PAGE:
Groups that have assayed cytokine expression by MAIT cells in CRC tumors have mostly relied on assays of MAIT cells conducted after enzymatic digestion of the tumor fragments. This is necessary to produce the single cell suspensions required for those assays, but it does mean the results are a measure of the potential of the MAIT cells rather than a direct measure of whether the cells were producing cytokines in situ. Nevertheless, it is noteworthy that most studies have found that MAIT cells from CRC tumors are capable of cytokine release and cytotoxic functions that could potentially impact on the tumors (22, 42). This seems to exclude the possibility that the cells are defective or anergic and highlights their potential as targets for novel immunotherapies that seek to harness MAIT cell functions. However, there is some disagreement as to whether the magnitude of the MAIT cell cytokine response is muted, particularly in relation to IFNγ, where both normal and reduced responses have been described (21, 22, 42, 43).

Expression of IL-17 has also been detected from blood-derived and tumor infiltrating MAIT cells (21, 22, 24). IL-17 can promote CRC tumor growth (39), but the magnitude of the IL-17 response in tumor derived MAIT cells appears to be relatively weak.

On balance, it is evident that MAIT cells are present in tumors, and that they are capable of cytokine release in response to in vitro stimulation. There is evidence of increased frequency and activation compared to MAIT cells in peripheral blood and surrounding healthy colon tissue, but the extent of the increases were sometimes relatively minor. This suggests MAIT cell activation is not extensive in tumors, but it must be acknowledged that the methodologies required to isolate and then assay tumor resident MAIT cells are both time consuming and demanding on cells and may lead to an underestimate of MAIT cell activation and activity.

Activation and Potential Impact

The semi-invariant TCR of MAIT cells recognizes bacterial metabolites, but as previously mentioned, it is possible for MAIT cells to be stimulated independently of TCR-mediated antigen recognition through IL-12 and IL-18. Both are produced in the colon, although levels are reportedly reduced in CRC tumors (45, 46). Sundstrom et al. and Kelly et al. have proposed that MAIT cells in or near tumors might respond to commensal bacteria that entered the lamina propria of the gut when the epithelial layer was breached by tumor growth (36, 42). Activation could occur through direct recognition of microbial, or potentially tumor, antigens, but IL-12/IL-18 can also mediate TCR-independent activation of MAIT cells.

There is an ongoing debate about whether activated MAIT cells are more likely to promote or inhibit cancer progression (19, 36, 39). In favor of MAIT cells playing a beneficial role is their capacity for potent release of Th1 cytokines such as IFNγ and TNF, which both have well established roles in anti-tumor immunity. MAIT cells can also express perforin and granzyme B and they have a demonstrated capacity to lyse target cells, but it is not known whether they can target tumor cells (22, 42, 46). The counter argument is that chronic exposure to pro-inflammatory cytokines such as TNF and especially IL-17, can promote a tumorigenic microenvironment that is immunosuppressive (29, 32, 46). Supporting the hypothesis that MAIT cells are potentially harmful is the finding that high proportions of MAIT cells in and around tumors was a poor prognostic indicator in CRC (23).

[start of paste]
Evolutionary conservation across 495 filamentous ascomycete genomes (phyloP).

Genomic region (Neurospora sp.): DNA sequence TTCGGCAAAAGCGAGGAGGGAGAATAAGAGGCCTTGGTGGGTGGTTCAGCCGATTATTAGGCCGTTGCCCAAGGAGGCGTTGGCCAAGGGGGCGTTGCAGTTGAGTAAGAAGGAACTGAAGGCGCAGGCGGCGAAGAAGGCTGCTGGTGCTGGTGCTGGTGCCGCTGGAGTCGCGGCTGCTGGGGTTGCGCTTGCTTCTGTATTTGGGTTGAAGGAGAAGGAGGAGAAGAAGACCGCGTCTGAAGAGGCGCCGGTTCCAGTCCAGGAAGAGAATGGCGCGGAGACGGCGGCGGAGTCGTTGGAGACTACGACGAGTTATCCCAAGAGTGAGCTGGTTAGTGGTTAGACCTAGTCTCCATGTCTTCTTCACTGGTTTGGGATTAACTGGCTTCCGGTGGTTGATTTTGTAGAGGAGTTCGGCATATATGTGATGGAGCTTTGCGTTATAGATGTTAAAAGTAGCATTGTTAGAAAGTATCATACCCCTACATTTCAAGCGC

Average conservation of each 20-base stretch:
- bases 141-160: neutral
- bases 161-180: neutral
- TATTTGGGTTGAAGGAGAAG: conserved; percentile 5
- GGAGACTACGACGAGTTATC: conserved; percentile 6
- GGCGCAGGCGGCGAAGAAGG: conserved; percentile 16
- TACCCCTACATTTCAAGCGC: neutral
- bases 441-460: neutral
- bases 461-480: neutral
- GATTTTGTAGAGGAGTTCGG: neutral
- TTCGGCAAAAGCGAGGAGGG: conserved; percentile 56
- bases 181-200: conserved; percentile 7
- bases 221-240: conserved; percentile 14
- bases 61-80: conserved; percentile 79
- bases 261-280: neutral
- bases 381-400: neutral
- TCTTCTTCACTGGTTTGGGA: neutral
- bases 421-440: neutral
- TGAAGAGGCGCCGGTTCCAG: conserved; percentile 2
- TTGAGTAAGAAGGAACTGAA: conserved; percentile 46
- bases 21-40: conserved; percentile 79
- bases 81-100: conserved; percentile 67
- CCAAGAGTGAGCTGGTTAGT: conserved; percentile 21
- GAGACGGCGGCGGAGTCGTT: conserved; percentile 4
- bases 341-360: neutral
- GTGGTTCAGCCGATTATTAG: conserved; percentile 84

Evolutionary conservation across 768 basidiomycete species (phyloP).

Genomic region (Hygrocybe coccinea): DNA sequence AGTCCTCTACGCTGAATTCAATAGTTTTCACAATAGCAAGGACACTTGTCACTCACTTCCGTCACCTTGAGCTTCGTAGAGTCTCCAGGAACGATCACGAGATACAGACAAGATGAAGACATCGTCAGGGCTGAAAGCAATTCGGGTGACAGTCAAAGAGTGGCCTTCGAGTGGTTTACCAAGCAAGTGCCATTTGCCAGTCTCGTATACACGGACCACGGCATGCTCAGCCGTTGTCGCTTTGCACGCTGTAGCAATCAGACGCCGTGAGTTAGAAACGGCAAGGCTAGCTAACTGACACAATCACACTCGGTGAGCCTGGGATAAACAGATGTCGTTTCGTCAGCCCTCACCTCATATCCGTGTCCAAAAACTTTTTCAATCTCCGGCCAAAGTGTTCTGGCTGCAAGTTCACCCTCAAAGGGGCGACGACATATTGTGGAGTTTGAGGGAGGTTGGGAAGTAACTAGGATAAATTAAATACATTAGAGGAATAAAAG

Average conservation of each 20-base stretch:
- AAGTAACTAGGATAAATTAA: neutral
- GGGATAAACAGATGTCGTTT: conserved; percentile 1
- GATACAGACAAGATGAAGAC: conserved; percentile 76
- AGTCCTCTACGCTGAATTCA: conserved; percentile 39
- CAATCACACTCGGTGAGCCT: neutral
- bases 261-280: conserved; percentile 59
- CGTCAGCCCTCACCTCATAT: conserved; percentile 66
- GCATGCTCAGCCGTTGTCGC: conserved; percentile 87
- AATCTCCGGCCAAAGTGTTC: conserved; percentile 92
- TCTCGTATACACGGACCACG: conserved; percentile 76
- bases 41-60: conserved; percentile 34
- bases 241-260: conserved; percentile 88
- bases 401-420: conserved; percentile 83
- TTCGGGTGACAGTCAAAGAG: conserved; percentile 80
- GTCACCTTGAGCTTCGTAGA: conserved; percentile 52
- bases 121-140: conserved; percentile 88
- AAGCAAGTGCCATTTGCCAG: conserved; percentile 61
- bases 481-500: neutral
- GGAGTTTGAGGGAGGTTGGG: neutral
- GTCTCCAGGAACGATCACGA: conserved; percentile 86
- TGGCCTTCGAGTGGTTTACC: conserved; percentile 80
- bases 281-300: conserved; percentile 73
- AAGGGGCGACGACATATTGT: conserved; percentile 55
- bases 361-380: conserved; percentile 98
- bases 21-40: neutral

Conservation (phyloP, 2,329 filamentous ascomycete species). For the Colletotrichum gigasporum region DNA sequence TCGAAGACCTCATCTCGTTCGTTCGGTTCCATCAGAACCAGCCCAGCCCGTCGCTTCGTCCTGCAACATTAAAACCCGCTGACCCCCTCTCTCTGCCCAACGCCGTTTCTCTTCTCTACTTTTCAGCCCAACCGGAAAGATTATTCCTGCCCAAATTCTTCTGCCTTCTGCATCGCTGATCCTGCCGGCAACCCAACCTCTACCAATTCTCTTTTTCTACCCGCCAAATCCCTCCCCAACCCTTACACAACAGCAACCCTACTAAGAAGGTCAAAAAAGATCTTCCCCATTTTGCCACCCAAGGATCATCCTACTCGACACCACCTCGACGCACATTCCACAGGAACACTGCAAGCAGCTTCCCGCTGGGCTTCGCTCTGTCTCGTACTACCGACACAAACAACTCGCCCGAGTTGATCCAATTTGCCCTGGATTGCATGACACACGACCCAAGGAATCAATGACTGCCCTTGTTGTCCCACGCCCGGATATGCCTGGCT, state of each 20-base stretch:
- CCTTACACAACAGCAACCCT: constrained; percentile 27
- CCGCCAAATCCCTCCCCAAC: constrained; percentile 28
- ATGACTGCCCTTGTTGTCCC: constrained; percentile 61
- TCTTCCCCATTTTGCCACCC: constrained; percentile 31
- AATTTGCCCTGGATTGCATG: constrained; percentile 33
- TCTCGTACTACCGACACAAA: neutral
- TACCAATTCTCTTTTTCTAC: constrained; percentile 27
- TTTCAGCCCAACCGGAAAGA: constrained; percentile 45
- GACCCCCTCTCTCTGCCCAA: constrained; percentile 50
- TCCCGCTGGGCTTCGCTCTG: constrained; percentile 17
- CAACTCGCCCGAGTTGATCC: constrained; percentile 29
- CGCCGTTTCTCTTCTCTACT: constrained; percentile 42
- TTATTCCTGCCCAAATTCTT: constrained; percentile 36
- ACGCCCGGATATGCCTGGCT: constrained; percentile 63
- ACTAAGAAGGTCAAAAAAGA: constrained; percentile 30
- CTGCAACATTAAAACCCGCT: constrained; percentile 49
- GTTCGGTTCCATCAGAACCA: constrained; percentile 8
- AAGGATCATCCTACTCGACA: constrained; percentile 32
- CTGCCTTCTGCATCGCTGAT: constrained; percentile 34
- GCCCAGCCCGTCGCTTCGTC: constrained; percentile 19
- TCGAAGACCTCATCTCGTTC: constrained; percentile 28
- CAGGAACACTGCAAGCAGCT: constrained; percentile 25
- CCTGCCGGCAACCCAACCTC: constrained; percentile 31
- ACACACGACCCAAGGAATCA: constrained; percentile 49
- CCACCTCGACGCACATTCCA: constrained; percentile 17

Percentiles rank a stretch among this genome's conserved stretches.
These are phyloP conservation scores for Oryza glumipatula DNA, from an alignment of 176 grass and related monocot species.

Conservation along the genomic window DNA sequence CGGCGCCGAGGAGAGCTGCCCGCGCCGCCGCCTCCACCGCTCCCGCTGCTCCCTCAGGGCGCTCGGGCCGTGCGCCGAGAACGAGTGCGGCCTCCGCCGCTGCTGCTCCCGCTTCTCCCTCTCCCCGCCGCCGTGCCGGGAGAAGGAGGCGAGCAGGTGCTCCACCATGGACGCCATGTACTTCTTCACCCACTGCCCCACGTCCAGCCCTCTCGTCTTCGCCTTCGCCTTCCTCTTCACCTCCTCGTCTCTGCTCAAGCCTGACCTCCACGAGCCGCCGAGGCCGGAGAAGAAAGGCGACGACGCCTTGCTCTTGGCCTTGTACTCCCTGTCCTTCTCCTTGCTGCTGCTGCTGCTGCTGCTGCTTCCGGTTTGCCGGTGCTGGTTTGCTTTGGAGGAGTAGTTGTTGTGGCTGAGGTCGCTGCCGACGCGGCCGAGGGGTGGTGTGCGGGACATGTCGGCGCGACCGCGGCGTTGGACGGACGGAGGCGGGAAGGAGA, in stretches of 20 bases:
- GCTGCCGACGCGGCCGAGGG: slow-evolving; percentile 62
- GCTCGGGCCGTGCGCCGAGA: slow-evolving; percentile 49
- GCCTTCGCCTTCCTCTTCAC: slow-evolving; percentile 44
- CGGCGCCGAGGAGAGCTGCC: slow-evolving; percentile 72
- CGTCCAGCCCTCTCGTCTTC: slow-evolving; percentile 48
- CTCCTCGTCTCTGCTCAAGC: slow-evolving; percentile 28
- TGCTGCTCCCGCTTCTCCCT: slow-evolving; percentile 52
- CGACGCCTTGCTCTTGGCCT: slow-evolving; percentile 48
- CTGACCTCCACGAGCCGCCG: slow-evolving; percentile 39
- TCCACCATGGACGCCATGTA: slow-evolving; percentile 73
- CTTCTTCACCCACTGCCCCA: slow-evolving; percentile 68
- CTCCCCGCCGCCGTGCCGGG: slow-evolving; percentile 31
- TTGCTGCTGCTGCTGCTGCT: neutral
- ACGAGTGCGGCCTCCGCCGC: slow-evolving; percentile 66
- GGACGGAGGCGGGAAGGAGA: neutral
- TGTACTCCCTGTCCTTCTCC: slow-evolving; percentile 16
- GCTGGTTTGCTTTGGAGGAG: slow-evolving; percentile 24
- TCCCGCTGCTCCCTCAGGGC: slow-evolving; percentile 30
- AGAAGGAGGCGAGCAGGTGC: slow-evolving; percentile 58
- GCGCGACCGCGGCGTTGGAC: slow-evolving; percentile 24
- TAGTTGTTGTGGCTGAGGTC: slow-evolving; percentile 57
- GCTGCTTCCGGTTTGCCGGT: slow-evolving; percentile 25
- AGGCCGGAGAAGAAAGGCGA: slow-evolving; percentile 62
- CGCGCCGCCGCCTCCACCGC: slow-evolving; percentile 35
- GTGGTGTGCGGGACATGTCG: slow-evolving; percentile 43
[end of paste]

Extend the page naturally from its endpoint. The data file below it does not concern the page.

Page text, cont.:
Our group has recently added to this story by demonstrating that MAIT cells can produce high levels of IL-13 and IL-5 when stimulated for more than 3 days, which contrasted with the Th1/Th17 response that dominated the early response (36). This shift could be significant in CRC because while IL-13 is important in tissue repair, it can also promote CRC tumor growth and metastasis, and can inhibit anti-tumor immunity by promoting a Th2-type microenvironment (47, 48).

An intriguing aspect to consider is the emerging evidence that MAIT cells play an important role in tissue repair (49, 50). Tumor related breaches of the epithelial layer of the colon are essentially a wound that won't heal and as such, a self-perpetuating supply of chemical and microbial stimuli could lead to the chronic activation of MAIT cells. As we have shown, this can result in significant IL-13 release, which is a key mediator of tissue repair, but may be detrimental in this setting through IL-13R/STAT6 signaling on tumor cells. Similarly, IL-17 from MAIT cells can promote wound healing but is also tumorigenic.

This raises the possibility that CRC-related breaches of the epithelial barrier directly and indirectly expose MAIT cells to microbial and other inflammatory stimuli from innate immune cells and the inflamed epithelium [(5153); Figure 1]. Failure to resolve the breach and ongoing inflammation mean that MAIT cells could be chronically stimulated to release Th2 cytokines such as IL-13 that support immune suppression and evasion by CRC cells, thereby explaining the negative association between MAIT cell frequency and therapeutic outcomes. Given this, it is interesting that pre-cancerous polyps and CRC cancer cells both express very high levels of IL-13R and MR1, and our own unpublished studies show they are capable of presenting antigen to MAIT cells (36). The challenge is now to define the nature and consequences of MAIT cells interacting with the CRC tumor microenvironment. This will provide a more complete understanding of CRC progression, and may allow MAIT cells to be exploited for clinical benefit.